October 24, 2016

The Trainwreck Files: Huma Abedin

by

trainwreckfilesIt’s time for another installment of The Trainwreck Files, in which we ask Sady Doyle, author of Trainwreck: The Women We Love to Hate, Mock, and Fear… And Why, to pull a name from the headlines, and definitively tell us: are they a trainwreck, and why? Today’s file: Clinton campaign vice chair and former Clinton deputy chief of staff Huma Abedin.



Huma Abedin is America’s most accomplished side character. She’s spent most of her adult life in the upper echelons of power—she is the wife of former Congressman Anthony Weiner, and has been Hillary Clinton’s most trusted staffer since 1996; Vogue’s Nathan Heller referred to them as “a single entity joined by complementary strengths”—and many of us know her by name, or could point her out in a photograph. Yet, despite all of this, she’s somehow continually framed as a feature of someone else’s story, rather than the main character in her own.

Her husband’s story, obviously, seems like the worse one to be caught in. They’re currently separated, hopefully to be divorced soon. To be stuck in a viral story about “the Congressman who Tweets his dick at people” is humiliation enough; how much worse must it be when his last name is actually Weiner? For years, Abedin was cast in the thankless role of Saddened Political Wife; standing by her husband’s side as he apologized to demonstrate her loyalty and his family values, looking just downcast enough that we know she loves him, but not so downcast that we suspected she would murder him with the kitchen implements once they got home. It was an agonizing performance that she had to pull off every time he publicly fucked up or tried to rope her into a “comeback,” and he did both those things often.

Not that pulling off the performance helped her any; even when Weiner committed his final sin, sexting a Trump supporter a photo of himself in briefs with their infant son in the background—a photo that, naturally, wound up on the cover of the New York Post—Abedin was blamed for it, and more or less called a bad mother, with the Washington Post’s Amber Phillips claiming that the incident “[raised] questions about her decision to leave their son alone with her husband while she’s on the campaign trail.”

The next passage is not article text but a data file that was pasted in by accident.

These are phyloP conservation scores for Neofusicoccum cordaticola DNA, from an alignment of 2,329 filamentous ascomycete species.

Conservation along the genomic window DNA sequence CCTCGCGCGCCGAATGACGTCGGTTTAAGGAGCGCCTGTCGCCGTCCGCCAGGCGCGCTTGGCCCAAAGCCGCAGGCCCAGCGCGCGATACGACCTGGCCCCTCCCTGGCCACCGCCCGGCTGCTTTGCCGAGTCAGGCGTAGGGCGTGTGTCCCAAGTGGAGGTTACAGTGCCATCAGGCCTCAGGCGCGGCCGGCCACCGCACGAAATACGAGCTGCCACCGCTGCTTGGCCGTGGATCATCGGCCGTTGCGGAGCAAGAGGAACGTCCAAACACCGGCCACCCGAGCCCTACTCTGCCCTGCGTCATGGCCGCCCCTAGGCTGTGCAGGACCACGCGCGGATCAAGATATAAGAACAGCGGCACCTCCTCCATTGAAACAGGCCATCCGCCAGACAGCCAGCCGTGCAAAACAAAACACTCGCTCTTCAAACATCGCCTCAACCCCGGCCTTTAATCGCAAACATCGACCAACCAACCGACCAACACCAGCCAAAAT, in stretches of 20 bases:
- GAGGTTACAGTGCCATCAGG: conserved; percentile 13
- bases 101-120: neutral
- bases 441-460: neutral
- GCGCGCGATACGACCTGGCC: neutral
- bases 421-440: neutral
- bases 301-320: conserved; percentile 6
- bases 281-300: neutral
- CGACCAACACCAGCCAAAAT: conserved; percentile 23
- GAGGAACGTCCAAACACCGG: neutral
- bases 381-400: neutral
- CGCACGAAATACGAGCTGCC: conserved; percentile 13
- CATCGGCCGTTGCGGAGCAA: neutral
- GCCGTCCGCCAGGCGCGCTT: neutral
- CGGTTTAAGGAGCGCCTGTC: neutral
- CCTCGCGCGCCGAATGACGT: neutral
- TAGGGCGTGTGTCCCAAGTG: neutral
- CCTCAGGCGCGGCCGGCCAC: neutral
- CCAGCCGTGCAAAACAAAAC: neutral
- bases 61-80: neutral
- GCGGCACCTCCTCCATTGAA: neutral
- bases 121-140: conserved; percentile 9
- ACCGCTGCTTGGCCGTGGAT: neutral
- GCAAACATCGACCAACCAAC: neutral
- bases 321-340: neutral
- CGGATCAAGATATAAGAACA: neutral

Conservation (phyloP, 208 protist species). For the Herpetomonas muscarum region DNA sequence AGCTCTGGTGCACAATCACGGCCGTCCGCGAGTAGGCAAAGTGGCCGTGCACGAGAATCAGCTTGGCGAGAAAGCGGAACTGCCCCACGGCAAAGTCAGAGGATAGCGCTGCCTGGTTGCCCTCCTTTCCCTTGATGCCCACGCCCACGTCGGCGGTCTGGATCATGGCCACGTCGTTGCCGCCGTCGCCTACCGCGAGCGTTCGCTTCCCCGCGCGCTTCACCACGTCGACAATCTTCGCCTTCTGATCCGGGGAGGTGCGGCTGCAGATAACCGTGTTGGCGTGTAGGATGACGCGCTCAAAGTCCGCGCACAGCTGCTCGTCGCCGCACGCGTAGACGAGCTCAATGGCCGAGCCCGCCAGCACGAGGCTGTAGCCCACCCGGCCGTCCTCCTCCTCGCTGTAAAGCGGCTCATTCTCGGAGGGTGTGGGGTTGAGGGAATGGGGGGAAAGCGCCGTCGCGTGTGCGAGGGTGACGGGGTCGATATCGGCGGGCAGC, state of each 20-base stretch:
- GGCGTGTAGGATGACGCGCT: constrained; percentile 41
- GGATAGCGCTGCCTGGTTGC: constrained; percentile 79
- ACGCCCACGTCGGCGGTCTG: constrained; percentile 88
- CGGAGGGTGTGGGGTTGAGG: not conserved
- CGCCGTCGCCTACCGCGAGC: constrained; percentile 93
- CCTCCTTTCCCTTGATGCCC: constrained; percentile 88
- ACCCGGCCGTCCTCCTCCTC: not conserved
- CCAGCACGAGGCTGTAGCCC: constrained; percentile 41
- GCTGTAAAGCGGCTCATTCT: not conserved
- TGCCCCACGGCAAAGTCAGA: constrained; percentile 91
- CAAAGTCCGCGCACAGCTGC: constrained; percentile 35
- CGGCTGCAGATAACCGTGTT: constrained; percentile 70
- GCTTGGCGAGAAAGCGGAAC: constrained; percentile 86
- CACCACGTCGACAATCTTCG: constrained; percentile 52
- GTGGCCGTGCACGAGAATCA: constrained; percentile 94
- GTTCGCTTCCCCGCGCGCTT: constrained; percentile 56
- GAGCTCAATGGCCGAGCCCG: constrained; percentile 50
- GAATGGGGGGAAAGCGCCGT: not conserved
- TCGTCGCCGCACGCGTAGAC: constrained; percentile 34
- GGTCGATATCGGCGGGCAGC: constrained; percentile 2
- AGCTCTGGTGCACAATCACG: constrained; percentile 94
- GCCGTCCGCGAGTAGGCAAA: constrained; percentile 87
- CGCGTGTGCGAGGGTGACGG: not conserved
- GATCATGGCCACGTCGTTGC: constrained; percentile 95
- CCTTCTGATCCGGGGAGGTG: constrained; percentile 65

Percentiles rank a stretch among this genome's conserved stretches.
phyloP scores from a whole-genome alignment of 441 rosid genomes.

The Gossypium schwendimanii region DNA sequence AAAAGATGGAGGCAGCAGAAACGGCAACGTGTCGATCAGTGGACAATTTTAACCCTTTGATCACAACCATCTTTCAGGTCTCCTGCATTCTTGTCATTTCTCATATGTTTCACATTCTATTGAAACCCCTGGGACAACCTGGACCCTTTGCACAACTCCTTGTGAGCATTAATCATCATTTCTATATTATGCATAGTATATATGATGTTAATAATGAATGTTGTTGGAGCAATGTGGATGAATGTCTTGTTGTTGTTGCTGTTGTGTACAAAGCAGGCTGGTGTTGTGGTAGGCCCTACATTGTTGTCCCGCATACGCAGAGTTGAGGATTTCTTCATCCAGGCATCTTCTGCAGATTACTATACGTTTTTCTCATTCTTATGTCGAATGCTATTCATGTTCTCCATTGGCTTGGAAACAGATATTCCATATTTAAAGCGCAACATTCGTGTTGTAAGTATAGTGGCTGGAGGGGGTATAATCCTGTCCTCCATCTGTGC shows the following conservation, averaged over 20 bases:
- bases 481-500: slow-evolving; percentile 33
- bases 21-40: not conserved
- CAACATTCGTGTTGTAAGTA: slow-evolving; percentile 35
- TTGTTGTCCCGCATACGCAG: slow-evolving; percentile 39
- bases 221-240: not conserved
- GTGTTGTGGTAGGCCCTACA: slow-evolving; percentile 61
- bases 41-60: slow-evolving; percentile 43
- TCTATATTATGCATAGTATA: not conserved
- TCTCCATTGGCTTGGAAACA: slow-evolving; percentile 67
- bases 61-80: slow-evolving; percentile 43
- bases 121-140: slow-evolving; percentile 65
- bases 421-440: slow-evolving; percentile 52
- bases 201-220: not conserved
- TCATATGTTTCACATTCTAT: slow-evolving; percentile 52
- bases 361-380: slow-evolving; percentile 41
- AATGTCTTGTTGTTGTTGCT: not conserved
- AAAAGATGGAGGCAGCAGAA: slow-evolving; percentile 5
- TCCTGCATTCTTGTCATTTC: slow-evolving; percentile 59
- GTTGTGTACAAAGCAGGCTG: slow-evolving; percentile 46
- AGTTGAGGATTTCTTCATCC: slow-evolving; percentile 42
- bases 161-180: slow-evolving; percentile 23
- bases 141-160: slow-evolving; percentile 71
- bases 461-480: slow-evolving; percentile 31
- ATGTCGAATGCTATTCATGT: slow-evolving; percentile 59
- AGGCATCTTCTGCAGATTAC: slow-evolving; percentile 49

Which brings us to Hillary. This, you would think, is safe ground: Being the most trusted employee of the most powerful woman in America is, at least, an accomplishment anyone can recognize and validate. But no: Abedin’s service to Clinton has routinely dragged her through yet more insinuations about her sex life. Allegations that Abedin was hired to provide a cover for her sexual relationship with Clinton go back at least as far as 2007. And, when she’s not engaging with Hillary in forbidden carnal pleasures, she’s overthrowing the government from within: Abedin is Muslim, and regarded as an expert on Middle East politics, the result being that Rush Limbaugh has gone on lengthy rants about how she is clearly a double agent for the Muslim Brotherhood in Egypt.

There is a woman in the center of all this — smart, quiet, cultured, with a talent for handling pressure and enough drive to become one of the most powerful women in the world by age forty despite the pressure of raising a child and holding together a bad marriage while she tried to succeed at work. That woman is fascinating, and incredibly sympathetic. But no matter how close we get to her, Huma Abedin is obscured by other people’s stories: Reduced to her sexuality, her looks, her ethnic background, and specifically reduced to how those qualities reflect on the other people around her. Her own narrative is lost, as she’s repeatedly reduced to a tool we use to craft someone else’s story.

Verdict: Trainwreck.



Sady Doyle founded the blog Tiger Beatdown in 2008. Her work has appeared in In These Times, The Guardian, Elle.com, The Atlantic, Slate, Buzzfeed, Rookie, and lots of other places around the Internet. Her first book, Trainwreck: The Women We Love to Hate, Mock, and Fear... And Why is out now from Melville House.

MobyLives